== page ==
North Korea also is a supplier of ballistic missile-related technology, in particular for Iran and Syria. The key organizations involved in this illicit supply network are Tanchon Commerical Bank (mentioned above), Korea Mining Development Trading Corporation (KOMID) (which is directed by the Second Economic Committee), Leader (Hong Kong) International, and Green Pine Associated Corporation. These entities have all been sanctioned by the Security Council. Green Pine, which produces submarines and missile systems, took over many of KOMID’s activities after the latter was sanctioned in 2009. Green Pine is now responsible for approximately half of North Korea’s weapons-related exports. According to the U.N. Panel of Experts, this entity operates a network of front companies based primarily in China.
According to the U.S. State Department, Pyongyang started exporting complete Scud missile systems to Tehran in the late 1980s. Missile-related collaboration has continued ever since. Iran’s Shahab-3 missile, for example, is based on the Nodong. Pyongyang collaborates with Tehran’s key missile-related entities in the development of ballistic missile technology, including the Shahid Hemmat Industrial Group (SHIG). North Korea supplies Iran with ballistic missile-related items, including valves, electronics, measuring equipment for missile tests, and likely jet vanes for ballistic missiles. Missile technicians from SHIG also recently collaborated with North Korea on the development of an 80-ton rocket booster.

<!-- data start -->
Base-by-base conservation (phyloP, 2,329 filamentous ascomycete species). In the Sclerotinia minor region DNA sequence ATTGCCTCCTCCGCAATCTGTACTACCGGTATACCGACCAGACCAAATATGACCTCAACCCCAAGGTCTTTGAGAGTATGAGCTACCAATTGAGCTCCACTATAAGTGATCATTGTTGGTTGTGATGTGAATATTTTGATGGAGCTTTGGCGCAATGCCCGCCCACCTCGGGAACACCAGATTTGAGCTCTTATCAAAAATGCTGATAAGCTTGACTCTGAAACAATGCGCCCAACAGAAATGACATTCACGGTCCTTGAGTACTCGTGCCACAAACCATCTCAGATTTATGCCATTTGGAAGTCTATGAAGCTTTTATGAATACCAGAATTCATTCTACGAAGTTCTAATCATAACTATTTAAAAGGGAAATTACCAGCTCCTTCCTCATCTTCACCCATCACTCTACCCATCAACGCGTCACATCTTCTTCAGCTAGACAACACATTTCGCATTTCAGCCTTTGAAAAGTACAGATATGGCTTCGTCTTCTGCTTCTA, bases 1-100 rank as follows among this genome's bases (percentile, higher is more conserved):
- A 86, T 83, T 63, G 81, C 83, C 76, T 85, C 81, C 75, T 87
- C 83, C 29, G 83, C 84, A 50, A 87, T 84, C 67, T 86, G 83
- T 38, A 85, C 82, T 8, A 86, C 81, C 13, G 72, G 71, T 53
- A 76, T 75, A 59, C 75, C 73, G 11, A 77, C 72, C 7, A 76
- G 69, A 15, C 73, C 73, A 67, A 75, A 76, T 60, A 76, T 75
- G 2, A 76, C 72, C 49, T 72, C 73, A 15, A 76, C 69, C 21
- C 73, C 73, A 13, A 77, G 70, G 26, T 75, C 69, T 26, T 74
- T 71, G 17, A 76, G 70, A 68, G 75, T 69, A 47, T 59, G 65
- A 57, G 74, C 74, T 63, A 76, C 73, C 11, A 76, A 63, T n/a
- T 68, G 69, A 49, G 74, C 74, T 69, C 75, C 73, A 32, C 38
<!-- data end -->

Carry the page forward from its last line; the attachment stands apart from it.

Pyongyang has supplied Damascus with Scud missiles and related technology for ranges of 500-700 km. U.S. intelligence believes that Syria achieved its ability to produce missiles domestically in large part due to North Korean assistance. This assistance has come in the form of technical guidance and the supply of missile-related technology and equipment. Shipments intercepted in recent years contained items such as artillery shells, graphite cylinders used in ballistic missiles, and equipment that can be used to produce liquid propellant for Scuds. These shipments were sent primarily to front companies of the Syrian Scientific Studies and Research Center (SSRC), which oversees Syria’s missile program.
North Korea signed an agreement with the Burmese government to develop medium-range liquid fueled ballistic missiles in November 2008, and the following year attempted to transfer equipment used for developing long-range ballistic missiles to Burma. North Korea continued to transfer items to Burmese defense entities until at least 2011-2012. North Korean entities also attempted to ship components for a Scud missile to Egypt in 2013.
Pakistan has also been a recipient of North Korean ballistic missile technology. Pakistan’s Ghauri (Hatf-5) medium-range ballistic missile is based on the Nodong, which was supplied by Pyongyang in the 1990s. In Yemen, Scud missiles believed to have been supplied by North Korea were allegedly used in combat by Houthi-backed militias. In 2015, as many as 20 Scud missiles were fired by Houthi militias into Saudi Arabia. North Korea is known to have shipped Scuds to Yemen in 2002.